Vicki Briganti – CW50 Writer / Producer / Editor
After lunch on a lazy Sunday afternoon, my family and I were sitting around the kitchen table in Howell when my 11-year-old nephew Carl informed me that we were going blueberry picking. Ugh. Blueberry picking? I stomped my foot and sighed like a hormonal teenager. Couldn’t we play a game of bocce? Or croquet? Or table tennis? Anything but boring blueberry picking. My 15-year-old nephew Paul reassured me. “It’s more fun than it sounds,” he said.READ MORE: Former MDHHS Director, Robert Gordon To Receive $155,000 Payout After Resignation
My nephews and my dad had gone blueberry picking the summer before when it was 100 degrees. I would have refused to participate, but on this day, it was low humidity and 85 degrees. I lathered up with sunscreen as my mom commented “Finally!” since I’ve resisted proper skin protection my whole life. The boys grabbed their hats and off we went.
Hazen’s Farm is on a dirt road off Peavy Road on the outskirts of Howell, a few miles from my parent’s house. They sell jams, jellies, and syrup along with U-Pick peaches, red raspberries, and 25 acres of blueberry bushes. When we arrived, a mature little girl greeted us with big blue buckets. “The best berries are in the back,” she said.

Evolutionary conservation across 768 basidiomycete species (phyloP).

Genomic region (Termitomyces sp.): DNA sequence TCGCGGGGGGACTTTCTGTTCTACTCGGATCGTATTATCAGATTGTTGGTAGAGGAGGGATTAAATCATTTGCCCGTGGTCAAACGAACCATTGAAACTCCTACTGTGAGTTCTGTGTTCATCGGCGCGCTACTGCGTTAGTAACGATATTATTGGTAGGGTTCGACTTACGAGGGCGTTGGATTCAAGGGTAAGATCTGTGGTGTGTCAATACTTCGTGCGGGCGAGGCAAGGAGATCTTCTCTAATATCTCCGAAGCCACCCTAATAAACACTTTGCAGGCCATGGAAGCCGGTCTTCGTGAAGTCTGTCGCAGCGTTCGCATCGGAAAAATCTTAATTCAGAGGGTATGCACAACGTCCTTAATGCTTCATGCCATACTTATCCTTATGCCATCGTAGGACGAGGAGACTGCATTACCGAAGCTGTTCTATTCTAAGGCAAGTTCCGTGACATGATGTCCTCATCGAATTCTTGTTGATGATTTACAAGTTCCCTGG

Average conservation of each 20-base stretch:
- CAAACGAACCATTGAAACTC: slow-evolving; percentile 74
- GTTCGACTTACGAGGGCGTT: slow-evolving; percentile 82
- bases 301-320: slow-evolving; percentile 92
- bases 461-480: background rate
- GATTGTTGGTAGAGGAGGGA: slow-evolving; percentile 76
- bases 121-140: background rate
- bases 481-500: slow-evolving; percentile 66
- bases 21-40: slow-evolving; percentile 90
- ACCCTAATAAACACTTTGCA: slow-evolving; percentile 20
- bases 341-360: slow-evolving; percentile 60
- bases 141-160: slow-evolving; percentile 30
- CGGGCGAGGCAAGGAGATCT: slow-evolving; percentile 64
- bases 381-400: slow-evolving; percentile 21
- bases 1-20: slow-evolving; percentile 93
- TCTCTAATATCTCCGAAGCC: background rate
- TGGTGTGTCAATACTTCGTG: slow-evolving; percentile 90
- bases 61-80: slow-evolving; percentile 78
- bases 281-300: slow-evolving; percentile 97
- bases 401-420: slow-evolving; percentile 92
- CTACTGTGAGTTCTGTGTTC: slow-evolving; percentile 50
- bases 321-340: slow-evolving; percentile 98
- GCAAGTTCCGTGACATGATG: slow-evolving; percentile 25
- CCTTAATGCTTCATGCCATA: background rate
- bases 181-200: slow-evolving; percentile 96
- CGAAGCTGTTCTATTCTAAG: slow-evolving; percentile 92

We paired up as we often do when we play games at the house. Dad and Paul worked their way to the back to find the “best berries” while Carl and I stayed closer to the main path. The blueberries were big and ripe and blue and delicious. We could shake an entire branch and succulent berries would fall into our bucket. We kept discovering more and more excellent berries to drop into the bucket. The sun was hot, but I found the task to be relaxing. Just as Paul had forecasted, it was a fun activity to share with the family.
After about 30 minutes, we went back to the front to weigh our blueberries. For about five pounds, it cost $8. I like blueberries and often buy them at the grocery store. You know how sometimes there are rotten ones mixed in the container? These U-Pick berries are fresh and bursting with flavor. Bruised or bad? You picked ‘em. You only have yourself to blame.READ MORE: Blue Cross of Michigan CEO Earned $11.5M in 2020
It’s been non-stop blueberry snacking joy since our outing. My dad was amazed we had picked five pounds, but I don’t think it was enough. I read an article on msn.com about the best and worst foods for a diet. One of the best? Blueberries. The write-up mentions that all fruits are great for diets thanks to their water content and key antioxidants and vitamins. Blueberries, however, are a true standout—studies show they may help rev metabolism and lower blood pressure. Best-and-Worst-Diet-Foods
Hazen’s Farm is family owned and family-friendly. We stopped to chat with the owner. “This is a good year for blueberries,” said Tony Buchholz. “Blueberries don’t need a lot of attention; they only need an inch of water a week.”
He said with the many days above 85 degrees we’ve experienced this summer, peaches won’t be available to pick this season. However, red raspberries and blueberries can be picked Tuesday-Sunday from 8am-6pm until mid August.
To find out more about fresh fruit picking, go to hazensfarm.com.MORE NEWS: 17 Puppies Turned Into Detroit's Michigan Humane Society
>> More Motor City Musing With Vicki Briganti